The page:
It’s no secret that Australia’s system of forced savings through superannuation means fund managers able to attract the biggest share of a fast-growing superannuation pie are positioned to deliver good returns to shareholders.
This system of forced savings means much of the public rely on intermediaries (financial advisers) for advice as to where to invest their super. Two fund managers benefiting from the trend towards gaining more exposure to international equities are Platinum Asset Management Limited (ASX: PTM) and Magellan Financial Group Ltd (ASX: MFG).
Both investment managers effectively provide Australians with the opportunity to invest in global equities via their managed funds, with both having strongly grown retail funds under management (FUM) since their inception. Fund managers earn revenues by charging fees on a proportion FUM, so growing FUM through inflows is critical to success.
Notably Platinum likes to differentiate itself from other managers by outsourcing sales and distribution functions in order to emphasise its focus on investment returns. Indeed, Platinum goes as far as to state its belief that different interest groups within large (fund management) organisations tend to result in an emphasis towards funds gathering, to the detriment of investment returns.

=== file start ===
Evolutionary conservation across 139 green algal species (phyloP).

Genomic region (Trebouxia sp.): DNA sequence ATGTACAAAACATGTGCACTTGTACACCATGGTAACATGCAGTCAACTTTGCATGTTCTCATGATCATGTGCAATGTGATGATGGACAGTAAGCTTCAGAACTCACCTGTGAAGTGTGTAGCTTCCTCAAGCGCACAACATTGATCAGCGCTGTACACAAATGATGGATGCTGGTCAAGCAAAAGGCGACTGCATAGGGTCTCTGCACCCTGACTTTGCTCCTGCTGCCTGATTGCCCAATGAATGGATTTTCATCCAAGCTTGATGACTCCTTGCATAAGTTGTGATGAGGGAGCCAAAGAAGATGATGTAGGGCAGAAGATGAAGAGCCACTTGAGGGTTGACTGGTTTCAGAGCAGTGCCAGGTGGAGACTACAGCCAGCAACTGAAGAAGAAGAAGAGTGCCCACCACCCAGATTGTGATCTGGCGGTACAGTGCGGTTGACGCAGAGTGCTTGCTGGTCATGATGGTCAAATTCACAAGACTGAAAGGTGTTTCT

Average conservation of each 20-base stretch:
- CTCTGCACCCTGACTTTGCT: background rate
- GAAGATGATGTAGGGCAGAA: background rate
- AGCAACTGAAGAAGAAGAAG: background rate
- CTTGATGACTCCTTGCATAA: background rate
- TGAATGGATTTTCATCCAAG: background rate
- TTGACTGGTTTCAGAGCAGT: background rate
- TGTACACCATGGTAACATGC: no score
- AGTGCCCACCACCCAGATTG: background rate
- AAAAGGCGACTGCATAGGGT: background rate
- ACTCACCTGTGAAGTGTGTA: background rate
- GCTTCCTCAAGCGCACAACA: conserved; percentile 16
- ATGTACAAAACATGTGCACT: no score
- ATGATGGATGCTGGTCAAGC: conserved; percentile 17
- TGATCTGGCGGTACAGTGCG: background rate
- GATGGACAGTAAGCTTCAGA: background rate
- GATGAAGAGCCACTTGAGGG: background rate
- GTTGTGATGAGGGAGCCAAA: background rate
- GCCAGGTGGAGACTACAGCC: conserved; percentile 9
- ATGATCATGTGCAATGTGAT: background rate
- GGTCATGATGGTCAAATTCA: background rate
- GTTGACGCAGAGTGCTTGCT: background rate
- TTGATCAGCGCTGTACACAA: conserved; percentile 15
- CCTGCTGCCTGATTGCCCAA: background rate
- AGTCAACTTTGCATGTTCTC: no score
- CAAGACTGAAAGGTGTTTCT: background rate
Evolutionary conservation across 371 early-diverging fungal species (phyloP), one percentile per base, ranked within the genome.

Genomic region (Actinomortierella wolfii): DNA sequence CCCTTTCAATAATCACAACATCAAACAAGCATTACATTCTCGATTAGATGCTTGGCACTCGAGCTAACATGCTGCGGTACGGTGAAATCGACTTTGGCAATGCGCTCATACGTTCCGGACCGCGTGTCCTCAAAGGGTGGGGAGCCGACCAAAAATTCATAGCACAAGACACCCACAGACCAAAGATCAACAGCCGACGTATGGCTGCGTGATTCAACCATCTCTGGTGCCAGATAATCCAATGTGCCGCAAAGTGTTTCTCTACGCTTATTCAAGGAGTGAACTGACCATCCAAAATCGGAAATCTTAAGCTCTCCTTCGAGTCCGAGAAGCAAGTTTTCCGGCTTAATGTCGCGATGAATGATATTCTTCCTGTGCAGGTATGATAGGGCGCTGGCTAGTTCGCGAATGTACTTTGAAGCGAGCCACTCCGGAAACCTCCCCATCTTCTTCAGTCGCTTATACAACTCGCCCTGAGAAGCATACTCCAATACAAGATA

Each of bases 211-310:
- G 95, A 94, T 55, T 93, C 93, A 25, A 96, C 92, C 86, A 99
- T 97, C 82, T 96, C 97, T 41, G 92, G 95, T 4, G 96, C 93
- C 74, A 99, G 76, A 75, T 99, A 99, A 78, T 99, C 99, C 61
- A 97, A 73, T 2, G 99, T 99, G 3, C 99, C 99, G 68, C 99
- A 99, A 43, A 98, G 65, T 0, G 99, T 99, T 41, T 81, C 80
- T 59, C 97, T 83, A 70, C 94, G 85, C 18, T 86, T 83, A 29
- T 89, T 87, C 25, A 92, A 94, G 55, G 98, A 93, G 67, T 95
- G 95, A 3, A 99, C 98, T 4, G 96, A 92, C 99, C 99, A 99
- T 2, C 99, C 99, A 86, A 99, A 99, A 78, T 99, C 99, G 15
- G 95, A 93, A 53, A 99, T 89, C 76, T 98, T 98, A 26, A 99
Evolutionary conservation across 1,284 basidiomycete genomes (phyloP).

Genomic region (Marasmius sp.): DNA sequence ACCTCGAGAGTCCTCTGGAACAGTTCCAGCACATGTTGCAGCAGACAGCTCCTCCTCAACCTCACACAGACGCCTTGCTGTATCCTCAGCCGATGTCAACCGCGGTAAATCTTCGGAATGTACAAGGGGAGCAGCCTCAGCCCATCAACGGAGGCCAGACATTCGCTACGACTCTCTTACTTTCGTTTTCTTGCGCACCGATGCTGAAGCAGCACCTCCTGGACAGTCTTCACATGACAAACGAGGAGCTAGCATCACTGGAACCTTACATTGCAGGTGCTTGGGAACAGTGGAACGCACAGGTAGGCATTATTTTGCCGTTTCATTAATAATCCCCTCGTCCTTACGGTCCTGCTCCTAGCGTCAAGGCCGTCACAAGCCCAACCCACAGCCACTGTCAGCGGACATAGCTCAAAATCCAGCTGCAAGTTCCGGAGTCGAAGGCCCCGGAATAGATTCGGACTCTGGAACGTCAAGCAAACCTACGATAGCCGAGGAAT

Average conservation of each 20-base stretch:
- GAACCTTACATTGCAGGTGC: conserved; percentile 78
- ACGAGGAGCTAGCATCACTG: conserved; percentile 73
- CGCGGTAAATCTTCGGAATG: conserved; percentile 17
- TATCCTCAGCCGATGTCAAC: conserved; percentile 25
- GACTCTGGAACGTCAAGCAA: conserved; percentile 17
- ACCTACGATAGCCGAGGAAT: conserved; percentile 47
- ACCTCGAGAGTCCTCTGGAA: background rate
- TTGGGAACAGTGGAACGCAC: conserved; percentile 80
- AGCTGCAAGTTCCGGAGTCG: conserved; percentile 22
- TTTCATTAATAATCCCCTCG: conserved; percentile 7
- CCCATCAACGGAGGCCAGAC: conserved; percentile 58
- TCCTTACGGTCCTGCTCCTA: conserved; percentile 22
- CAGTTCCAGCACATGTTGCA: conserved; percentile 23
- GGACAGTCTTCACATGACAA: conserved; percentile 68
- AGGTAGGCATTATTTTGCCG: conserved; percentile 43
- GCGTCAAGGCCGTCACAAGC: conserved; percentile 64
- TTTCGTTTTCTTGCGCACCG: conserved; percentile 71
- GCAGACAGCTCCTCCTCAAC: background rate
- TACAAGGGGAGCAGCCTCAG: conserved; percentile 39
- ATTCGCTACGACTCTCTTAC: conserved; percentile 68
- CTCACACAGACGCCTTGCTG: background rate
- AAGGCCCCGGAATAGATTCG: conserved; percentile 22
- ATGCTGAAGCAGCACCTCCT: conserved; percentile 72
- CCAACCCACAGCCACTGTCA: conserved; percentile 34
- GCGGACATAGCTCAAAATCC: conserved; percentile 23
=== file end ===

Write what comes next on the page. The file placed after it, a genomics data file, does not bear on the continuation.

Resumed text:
On the surface Platinum also appears to place less emphasis on institutional business development than Magellan. While retail FUM flows can be fickle and dependent on overall confidence, institutional business development is where the big FUM growth gains can be consistently made. This July Magellan announced it had achieved net institutional inflows of $1.17 billion, yet today sells for only $11.30 on 23 times Morningstar’s estimates for earnings per share of 48.5 cents in FY 2014.
Platinum in contrast sells for $6.30 on 18.6 times analysts’ estimates for earnings per share of 33.8 cents per share. Platinum may derive greater profit on its FUM revenues by virtue of outsourcing the sales and distribution function to reduce costs, but Magellan’s higher PE will be justified if it can continue the new financial-year anything like the way it started in July. In my opinion on current valuations to future prospects, Magellan looks a buy, whereas Platinum looks a hold.
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Motley Fool contributor Tom Richardson owns shares in Magellan Financial Group. You can provide feedback on Twitter @tommyr345
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